The code:
Note that for parallell executions, I recommend starting the DoTheInserts procedure using SQLCMD, a BAT file and START. As always, read the code carefully (so you understand it) and execute at your own risk.

——————————————–
–Create the database etc.
——————————————–
USE master SET NOCOUNT ON
GO
IF DB_ID(‘TestDb’) IS NOT NULL DROP DATABASE TestDb
GO
–Makes files large enough so that inserts don’t causes autogrow
CREATE DATABASE TestDb
ON  PRIMARY
(NAME = ‘TestDb’, FILENAME = ‘C:\TestDb.mdf’, SIZE = 300MB, FILEGROWTH = 50MB)
LOG ON
(NAME = ‘TestDb_log’, FILENAME = ‘C:\TestDb_log.ldf’, SIZE = 200MB, FILEGROWTH = 100MB)
GO
–Full recovery to avoid effect of system caused log truncation
ALTER DATABASE TestDb SET RECOVERY FULL
BACKUP DATABASE TestDb TO DISK = ‘nul’
USE TestDb

–Execution time log table
IF OBJECT_ID(‘TimeLogger’) IS NOT NULL DROP TABLE TimeLogger
GO
CREATE TABLE TimeLogger
(
SomeId int identity
,spid int
,TableStructure varchar(10) CHECK (TableStructure IN (‘heap’, ‘clustered’))
,InsertType varchar(20) CHECK (InsertType IN(‘one statement’, ‘loop’))
,ExecutionTimeMs int
)
GO

IF OBJECT_ID(‘RowsToInsert’) IS NOT NULL DROP TABLE RowsToInsert
CREATE TABLE RowsToInsert(#rows int)
GO

–Support procedures
IF OBJECT_ID(‘CreateTables’) IS NOT NULL DROP PROC CreateTables
GO
CREATE PROC CreateTables AS
IF OBJECT_ID(‘HeapLoop’) IS NOT NULL DROP TABLE HeapLoop
CREATE TABLE HeapLoop(c1 int identity, c2 int DEFAULT 2, c3 datetime DEFAULT GETDATE(), c4 char(200) DEFAULT ‘g’)
IF OBJECT_ID(‘ClusteredLoop’) IS NOT NULL DROP TABLE ClusteredLoop
CREATE TABLE ClusteredLoop(c1 int identity, c2 int DEFAULT 2, c3 datetime DEFAULT GETDATE(), c4 char(200) DEFAULT ‘g’)
CREATE CLUSTERED INDEX x ON ClusteredLoop(c1)
IF OBJECT_ID(‘HeapOneStatement’) IS NOT NULL DROP TABLE HeapOneStatement
CREATE TABLE HeapOneStatement(c1 int identity, c2 int DEFAULT 2, c3 datetime DEFAULT GETDATE(), c4 char(200) DEFAULT ‘g’)
IF OBJECT_ID(‘ClusteredOneStatement’) IS NOT NULL DROP TABLE ClusteredOneStatement
CREATE TABLE ClusteredOneStatement(c1 int identity, c2 int DEFAULT 2, c3 datetime DEFAULT GETDATE(), c4 char(200) DEFAULT ‘g’)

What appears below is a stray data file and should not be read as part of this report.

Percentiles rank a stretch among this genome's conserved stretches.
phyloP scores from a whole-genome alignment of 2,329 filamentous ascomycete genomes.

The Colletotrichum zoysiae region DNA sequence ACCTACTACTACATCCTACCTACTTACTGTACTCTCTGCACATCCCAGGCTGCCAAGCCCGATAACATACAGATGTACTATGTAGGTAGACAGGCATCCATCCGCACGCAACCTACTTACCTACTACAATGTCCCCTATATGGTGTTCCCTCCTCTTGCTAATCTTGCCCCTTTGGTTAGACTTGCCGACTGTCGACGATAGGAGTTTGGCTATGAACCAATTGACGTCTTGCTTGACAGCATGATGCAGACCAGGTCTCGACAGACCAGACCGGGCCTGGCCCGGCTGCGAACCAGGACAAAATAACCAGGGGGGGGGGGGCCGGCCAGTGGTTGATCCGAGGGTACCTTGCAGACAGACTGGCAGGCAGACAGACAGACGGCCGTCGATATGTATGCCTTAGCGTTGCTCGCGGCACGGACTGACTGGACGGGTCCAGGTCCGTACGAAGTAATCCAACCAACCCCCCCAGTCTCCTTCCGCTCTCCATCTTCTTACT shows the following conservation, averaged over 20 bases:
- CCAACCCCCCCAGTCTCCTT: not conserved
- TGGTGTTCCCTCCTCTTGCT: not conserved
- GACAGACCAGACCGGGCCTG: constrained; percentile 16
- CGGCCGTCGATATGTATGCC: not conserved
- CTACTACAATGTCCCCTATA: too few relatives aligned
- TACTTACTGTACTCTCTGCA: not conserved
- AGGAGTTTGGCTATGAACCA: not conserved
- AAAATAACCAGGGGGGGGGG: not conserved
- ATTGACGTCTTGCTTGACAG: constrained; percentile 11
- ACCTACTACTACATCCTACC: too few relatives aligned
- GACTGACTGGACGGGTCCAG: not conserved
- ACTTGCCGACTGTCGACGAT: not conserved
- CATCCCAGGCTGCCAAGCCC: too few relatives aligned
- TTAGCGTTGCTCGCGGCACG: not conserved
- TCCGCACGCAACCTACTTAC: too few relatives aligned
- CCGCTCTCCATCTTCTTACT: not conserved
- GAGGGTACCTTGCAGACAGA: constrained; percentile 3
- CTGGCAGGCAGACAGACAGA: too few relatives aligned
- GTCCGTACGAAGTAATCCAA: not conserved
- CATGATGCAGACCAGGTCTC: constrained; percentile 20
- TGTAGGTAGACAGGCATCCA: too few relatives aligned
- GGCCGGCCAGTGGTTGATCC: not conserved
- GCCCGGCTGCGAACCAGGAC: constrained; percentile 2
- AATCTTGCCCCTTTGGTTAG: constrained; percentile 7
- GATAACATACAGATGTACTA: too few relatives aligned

CREATE CLUSTERED INDEX x ON ClusteredOneStatement(c1)
GO

IF OBJECT_ID(‘TruncateTables’) IS NOT NULL DROP PROC TruncateTables
GO
CREATE PROC TruncateTables AS
TRUNCATE TABLE HeapLoop
TRUNCATE TABLE ClusteredLoop
TRUNCATE TABLE HeapOneStatement
TRUNCATE TABLE ClusteredOneStatement
GO

IF OBJECT_ID(‘DoBefore’) IS NOT NULL DROP PROC DoBefore
GO
CREATE PROC DoBefore AS
BACKUP LOG TestDb TO DISK = ‘nul’
CHECKPOINT
GO

IF OBJECT_ID(‘iHeapLoop’) IS NOT NULL DROP PROC iHeapLoop
GO
CREATE PROC iHeapLoop @rows int AS
DECLARE @i int = 1
WHILE @i <= @rows
BEGIN
INSERT INTO HeapLoop (c2) VALUES(2)
SET @i = @i + 1
END
GO

IF OBJECT_ID(‘iClusteredLoop’) IS NOT NULL DROP PROC iClusteredLoop
GO
CREATE PROC iClusteredLoop @rows int AS
DECLARE @i int = 1
WHILE @i <= @rows
BEGIN
INSERT INTO ClusteredLoop (c2) VALUES(2)
SET @i = @i + 1
END
GO

IF OBJECT_ID(‘iHeapOneStatement’) IS NOT NULL DROP PROC iHeapOneStatement
GO
CREATE PROC iHeapOneStatement @rows int AS
INSERT INTO HeapOneStatement (c2)
SELECT TOP(@rows) 2 FROM syscolumns a CROSS JOIN syscolumns b
GO

IF OBJECT_ID(‘iClusteredOneStatement’) IS NOT NULL DROP PROC iClusteredOneStatement
GO
CREATE PROC iClusteredOneStatement @rows int AS
INSERT INTO ClusteredOneStatement (c2)
SELECT TOP(@rows) 2 FROM syscolumns a CROSS JOIN syscolumns b
GO

–Proc to do the inserts
IF OBJECT_ID(‘DoTheInserts’) IS NOT NULL DROP PROC DoTheInserts
GO
CREATE PROC DoTheInserts
AS
DECLARE @dt datetime, @NumberOfRowsToInsert int
SET @NumberOfRowsToInsert = (SELECT #rows FROM RowsToInsert)
EXEC DoBefore –Batch allocation, heap:
SET @dt = GETDATE()